Changes to maternity law introduced earlier this month could see employers lumbered with huge costs in forking out for unforeseen pension payments for women on maternity leave.
Employment experts have warned that under amendments to the Sex Discrimination Act (SDA) introduced on 6 April, employers could now be liable for pension contributions for as long as a female employee takes maternity leave – up to a year in some cases.
The legislation states that an employer only needs to pay pension contributions for a maximum of 39 weeks. But Kate Gater, partner at law firm Berwin Leighton Paisner, warned that even employees who are not eligible for statutory maternity pay because they have insufficient service could now be entitled to extended pension payments.
Gater said the confusion came from a new definition of ‘remuneration’, added to the SDA (see box). “Potentially, employers are open to claims by employees for pension payments during the whole of their maternity leave,” she told Personnel Today.
“Because the definition states ‘payments’ to the employee as meaning wages or salary, it can be argued that pensions are outside this definition, so an employer would have to continue contributions for both ordinary and additional maternity leave, whether or not the employee is getting statutory pay,” she said.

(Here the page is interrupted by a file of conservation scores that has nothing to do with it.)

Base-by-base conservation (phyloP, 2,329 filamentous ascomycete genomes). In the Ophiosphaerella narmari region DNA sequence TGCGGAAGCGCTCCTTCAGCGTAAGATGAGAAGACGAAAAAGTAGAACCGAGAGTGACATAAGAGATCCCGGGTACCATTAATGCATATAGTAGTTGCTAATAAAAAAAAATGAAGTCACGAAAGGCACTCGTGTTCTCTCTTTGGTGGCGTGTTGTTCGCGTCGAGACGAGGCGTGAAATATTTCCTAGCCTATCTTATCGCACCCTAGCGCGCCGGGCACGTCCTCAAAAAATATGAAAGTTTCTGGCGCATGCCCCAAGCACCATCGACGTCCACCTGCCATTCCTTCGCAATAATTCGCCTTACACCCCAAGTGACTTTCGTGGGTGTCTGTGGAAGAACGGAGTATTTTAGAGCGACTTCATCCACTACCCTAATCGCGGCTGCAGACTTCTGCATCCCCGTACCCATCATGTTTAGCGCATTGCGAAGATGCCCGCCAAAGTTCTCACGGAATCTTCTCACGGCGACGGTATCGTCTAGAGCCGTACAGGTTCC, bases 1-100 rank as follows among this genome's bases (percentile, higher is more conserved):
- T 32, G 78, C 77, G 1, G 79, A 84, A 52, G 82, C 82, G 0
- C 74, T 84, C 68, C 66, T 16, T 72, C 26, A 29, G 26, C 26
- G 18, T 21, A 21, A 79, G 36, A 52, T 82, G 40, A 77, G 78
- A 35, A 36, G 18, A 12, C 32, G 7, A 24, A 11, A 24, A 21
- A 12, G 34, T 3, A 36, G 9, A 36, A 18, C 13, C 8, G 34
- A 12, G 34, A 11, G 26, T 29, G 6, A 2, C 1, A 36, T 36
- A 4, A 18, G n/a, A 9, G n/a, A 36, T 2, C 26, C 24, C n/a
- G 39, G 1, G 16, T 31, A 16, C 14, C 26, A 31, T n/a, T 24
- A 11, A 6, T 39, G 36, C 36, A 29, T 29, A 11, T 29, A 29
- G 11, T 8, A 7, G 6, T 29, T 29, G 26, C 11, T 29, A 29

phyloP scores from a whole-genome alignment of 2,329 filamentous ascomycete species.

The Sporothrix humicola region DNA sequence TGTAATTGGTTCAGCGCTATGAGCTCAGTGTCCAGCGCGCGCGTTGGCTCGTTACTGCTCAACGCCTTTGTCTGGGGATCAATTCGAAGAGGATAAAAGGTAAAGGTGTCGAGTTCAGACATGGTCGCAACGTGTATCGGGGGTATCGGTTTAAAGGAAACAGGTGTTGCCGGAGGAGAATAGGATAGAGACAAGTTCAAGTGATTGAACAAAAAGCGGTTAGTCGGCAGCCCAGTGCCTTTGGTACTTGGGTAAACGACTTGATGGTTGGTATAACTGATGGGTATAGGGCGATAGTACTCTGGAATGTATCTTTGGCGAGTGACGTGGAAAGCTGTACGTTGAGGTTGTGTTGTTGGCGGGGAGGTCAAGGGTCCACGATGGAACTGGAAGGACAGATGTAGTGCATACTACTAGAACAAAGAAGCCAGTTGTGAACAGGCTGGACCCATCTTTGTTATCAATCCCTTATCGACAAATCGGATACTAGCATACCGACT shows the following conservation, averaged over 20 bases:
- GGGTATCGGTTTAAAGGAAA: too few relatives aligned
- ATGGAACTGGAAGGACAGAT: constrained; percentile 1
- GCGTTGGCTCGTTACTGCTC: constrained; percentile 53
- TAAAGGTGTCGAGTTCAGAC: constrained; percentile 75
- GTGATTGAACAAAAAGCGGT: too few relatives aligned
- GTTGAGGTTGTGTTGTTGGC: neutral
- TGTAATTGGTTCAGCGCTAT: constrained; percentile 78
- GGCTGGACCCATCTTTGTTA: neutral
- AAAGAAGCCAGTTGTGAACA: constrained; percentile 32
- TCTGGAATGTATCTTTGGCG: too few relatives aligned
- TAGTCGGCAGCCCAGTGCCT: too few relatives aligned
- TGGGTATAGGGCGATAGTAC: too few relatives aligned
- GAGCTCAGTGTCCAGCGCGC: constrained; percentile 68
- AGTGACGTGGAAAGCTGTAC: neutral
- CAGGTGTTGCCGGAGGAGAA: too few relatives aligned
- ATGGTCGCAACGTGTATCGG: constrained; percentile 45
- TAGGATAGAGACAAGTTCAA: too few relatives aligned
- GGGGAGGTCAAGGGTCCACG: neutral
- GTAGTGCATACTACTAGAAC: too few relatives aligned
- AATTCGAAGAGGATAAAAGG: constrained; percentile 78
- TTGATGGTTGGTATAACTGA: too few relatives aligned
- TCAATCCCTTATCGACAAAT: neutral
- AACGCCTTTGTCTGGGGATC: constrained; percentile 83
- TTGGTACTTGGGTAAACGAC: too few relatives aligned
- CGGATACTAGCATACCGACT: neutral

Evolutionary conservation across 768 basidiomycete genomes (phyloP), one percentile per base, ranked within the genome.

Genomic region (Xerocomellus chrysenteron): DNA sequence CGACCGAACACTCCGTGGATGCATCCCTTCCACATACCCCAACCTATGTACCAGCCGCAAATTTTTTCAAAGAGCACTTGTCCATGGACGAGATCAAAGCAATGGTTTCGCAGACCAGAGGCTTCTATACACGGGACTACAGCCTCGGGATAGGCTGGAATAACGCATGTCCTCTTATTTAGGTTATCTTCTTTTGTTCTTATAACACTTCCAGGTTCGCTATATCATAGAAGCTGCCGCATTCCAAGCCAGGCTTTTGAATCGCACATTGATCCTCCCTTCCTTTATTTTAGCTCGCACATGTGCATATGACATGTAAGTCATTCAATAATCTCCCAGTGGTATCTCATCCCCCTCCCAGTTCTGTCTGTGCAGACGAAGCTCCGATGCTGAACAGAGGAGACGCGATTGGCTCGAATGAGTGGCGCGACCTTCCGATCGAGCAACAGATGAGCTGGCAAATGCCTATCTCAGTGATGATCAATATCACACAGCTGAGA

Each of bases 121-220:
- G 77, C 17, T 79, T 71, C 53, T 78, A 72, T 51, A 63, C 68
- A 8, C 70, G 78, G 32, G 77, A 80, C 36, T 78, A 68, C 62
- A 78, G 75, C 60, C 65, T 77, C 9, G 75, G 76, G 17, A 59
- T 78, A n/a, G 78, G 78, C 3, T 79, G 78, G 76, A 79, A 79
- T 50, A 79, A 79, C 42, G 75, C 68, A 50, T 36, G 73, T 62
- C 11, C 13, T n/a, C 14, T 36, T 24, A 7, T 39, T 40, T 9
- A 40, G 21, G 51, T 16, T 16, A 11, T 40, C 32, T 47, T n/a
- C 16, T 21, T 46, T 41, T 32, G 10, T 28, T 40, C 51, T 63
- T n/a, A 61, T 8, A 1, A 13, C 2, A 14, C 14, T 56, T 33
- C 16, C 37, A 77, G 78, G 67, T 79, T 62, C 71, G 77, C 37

Equality campaigners have urged the government to clarify the law. Sarah Jackson, chief executive of charity Working Families, said: “This is a good example of why employees and employers alike find maternity leave and pay terribly hard to understand and to implement properly. Maternity legislation really is an area that desperately needs to be simplified.”
Sarah Williams-Gardener, director of campaign group Opportunity Now, was concerned the changes could force employers to rush implementation because they affect mothers with an expected birth date of 5 October 2008 onwards. “It’s really important the government clarifies the issue and gives employers enough time to plan and implement them properly, as they could have significant financial implications.”
A Department for Business spokeswoman insisted the changes made to the SDA would not increase employers’ costs. “When a woman is taking additional maternity leave but is not being paid, the employer is not required to make pension payments for her during this time.”
What were the amendments to the SDA?
The original intention of the SDA amendments was to allow women on maternity leave to claim for their full benefits package, including life insurance, medical cover and company cars, during additional maternity leave – but this excluded pensions.
A business spokeswoman said: “The changes relate to non-paid rights throughout maternity leave, which include benefits such as company cars, gym memberships or other work-related benefits. Pensions are considered a paid right.”
However, the amendments introduced a new definition of renumeration – which lawyers claim excludes pensions – and could leave employers open to claims.